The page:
Over the last few decades in the U.S., utilization of size controlling or dwarfing, stress tolerant and precocity-inducing rootstocks has stimulated the modernization and industrialization of the orchard systems in the U.S., resulting in steady growth and profitability of various fruit commodity industries. Such rootstocks have been extensively utilized in apple, sweet cherry, peach and several other perennial specialty crops.

In contrast to several other fruit crops, the U.S. pear industry lacks appropriate rootstocks on which to establish modern high-density orchards. Without appropriate rootstocks, there is a reluctance to plant new high-quality scion cultivars that can enhance consumer satisfaction and increase the profitability of the pear industry. The adoption of several other orchard innovations rests on the availability of rootstocks, for example improved production efficiency, worker safety and reduced pesticide inputs. In many international pear producing regions, production systems for pear mirror those of apple as they rely on dwarfing quince rootstock. In the PNW, growers have been reluctant to transition to current commercially available quince rootstocks since they lack cold hardiness.

A recent collaborative effort by the U.S. pear industry and research community has resulted in the development of a roadmap to focus attention on urgent needs. The long-term goal is to revive and modernize the U.S. pear industry and to increase its sustainability by enhancing orchard efficiency. Progress towards this goal was started recently by the establishment of the Pear Genomics Research Network (PGRN) which brings together researchers and industry representatives of the major pear producing areas in the U.S., namely Washington, Oregon and California.

The aim of these efforts is to build on recent (and concurrent) research to develop a long-term dedicated pear rootstock breeding program at the Tree Fruit Research and Extension Center in Wenatchee, WA.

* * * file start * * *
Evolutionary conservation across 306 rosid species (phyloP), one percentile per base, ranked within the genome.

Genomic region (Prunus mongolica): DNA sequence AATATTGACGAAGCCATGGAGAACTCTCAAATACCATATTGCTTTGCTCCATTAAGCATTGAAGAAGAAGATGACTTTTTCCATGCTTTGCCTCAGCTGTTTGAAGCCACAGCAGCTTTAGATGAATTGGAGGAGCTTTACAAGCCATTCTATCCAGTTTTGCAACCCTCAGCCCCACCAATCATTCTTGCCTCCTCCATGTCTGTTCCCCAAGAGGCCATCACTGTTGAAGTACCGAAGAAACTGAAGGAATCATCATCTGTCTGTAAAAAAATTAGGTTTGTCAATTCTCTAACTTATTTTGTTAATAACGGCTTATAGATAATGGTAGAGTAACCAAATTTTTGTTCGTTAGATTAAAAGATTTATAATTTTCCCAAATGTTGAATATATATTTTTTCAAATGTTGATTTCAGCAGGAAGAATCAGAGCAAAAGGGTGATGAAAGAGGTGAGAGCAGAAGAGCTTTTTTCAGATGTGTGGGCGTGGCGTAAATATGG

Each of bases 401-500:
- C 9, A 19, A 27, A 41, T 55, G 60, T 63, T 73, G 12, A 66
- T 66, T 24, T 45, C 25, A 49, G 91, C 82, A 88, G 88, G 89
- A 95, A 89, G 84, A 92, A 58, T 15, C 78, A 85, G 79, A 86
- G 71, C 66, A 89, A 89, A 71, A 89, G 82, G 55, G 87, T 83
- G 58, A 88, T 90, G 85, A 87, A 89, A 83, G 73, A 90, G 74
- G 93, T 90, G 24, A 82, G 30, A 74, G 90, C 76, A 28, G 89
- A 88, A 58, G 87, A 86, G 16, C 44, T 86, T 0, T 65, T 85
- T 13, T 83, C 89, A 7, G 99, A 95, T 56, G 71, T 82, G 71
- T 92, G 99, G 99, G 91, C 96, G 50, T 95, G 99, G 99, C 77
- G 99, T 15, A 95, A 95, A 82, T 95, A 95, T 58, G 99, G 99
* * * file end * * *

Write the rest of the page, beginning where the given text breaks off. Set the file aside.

A fruiting wall of Bartlett pears. This system lends itself to mechanization. Credit: Geraldine Warner, Good Fruit Grower

Breeding Targets:

  • Size controlling (denser plantings)
  • Precocity (new trees producing sooner)
  • Good quality (including fruit size and finish)
  • Disease resistance (fire bight and pear decline)
  • Ease of propagation
  • Winter hardiness




Written by Per McCord, May 2021

The WSU sweet cherry breeding program (CBP) has continued to improve and expand since Dr. McCord was hired in April 2018.  Laboratory and greenhouse spaces have been upgraded, and a 30 × 96-foot hoop house was recently added this spring to allow for crosses to be made under cover with potted trees.

The CBP has a four-stage pipeline.  Field data, historical reports, and DNA information are used to select parents for crossing (hybridization).  Crossing is done by hand, or with the use of solitary bees (mason bees) in netted cages.  Some fruits are also collected from ‘open’-pollinated mother trees in the orchard.   For early-ripening and interspecific crosses (crosses with other stone fruit species), a specialized technique known as embryo rescue is used to obtain viable seedlings.  Seedlings are initially grown in the greenhouse during the winter and early spring.  Leaf tissue is sampled for DNA extraction, and the seedlings are screened with DNA markers for important traits such as self-fertility and powdery mildew resistance.  Selected seedlings are transplanted to the field in late spring as Phase 1.  As the trees begin bearing, they are evaluated for several important criteria, including ripening time (early ripening is a major priority for the program), fruit size, firmness, and flavor.  After several years of evaluation, superior seedlings are grafted onto a rootstock and planted in replicated Phase 2 trials.  Additional data is collected in Phase 2, including cracking resistance, stem pull force, and storability.  Current Phase 2 locations are in Prosser, Pasco, and Hood River.  After several more years, the best Phase 2 selections are advanced to larger Phase 3 trials, all on grower farms.   Evaluation criteria will be similar to Phase 2, but with the addition of running fruit over a commercial packing line.  Selections that perform well in Phase 3 are released as new varieties.  Currently, three selections (‘R3’, ‘R19’, and ‘R29’) are in Phase 3, with plantings in The Dalles, Mattawa, and Zillah.  Since these trials were planted in 2020 and 2021, it will be several years before we have enough data to consider a release.

As part of restarted breeding pipeline, six new selections were planted in Phase 2 trials this year, with two new Phase 2 selections coming in 2022.  After the newest Phase 1 trial  is  planted this month, there will be approximately 4,000 additional seedlings in the program, with the first expected to begin fruiting in 2022.


Per McCord

Associate Professor, Stone Fruit Breeding & Genetics
Hamilton Hall


Washington State University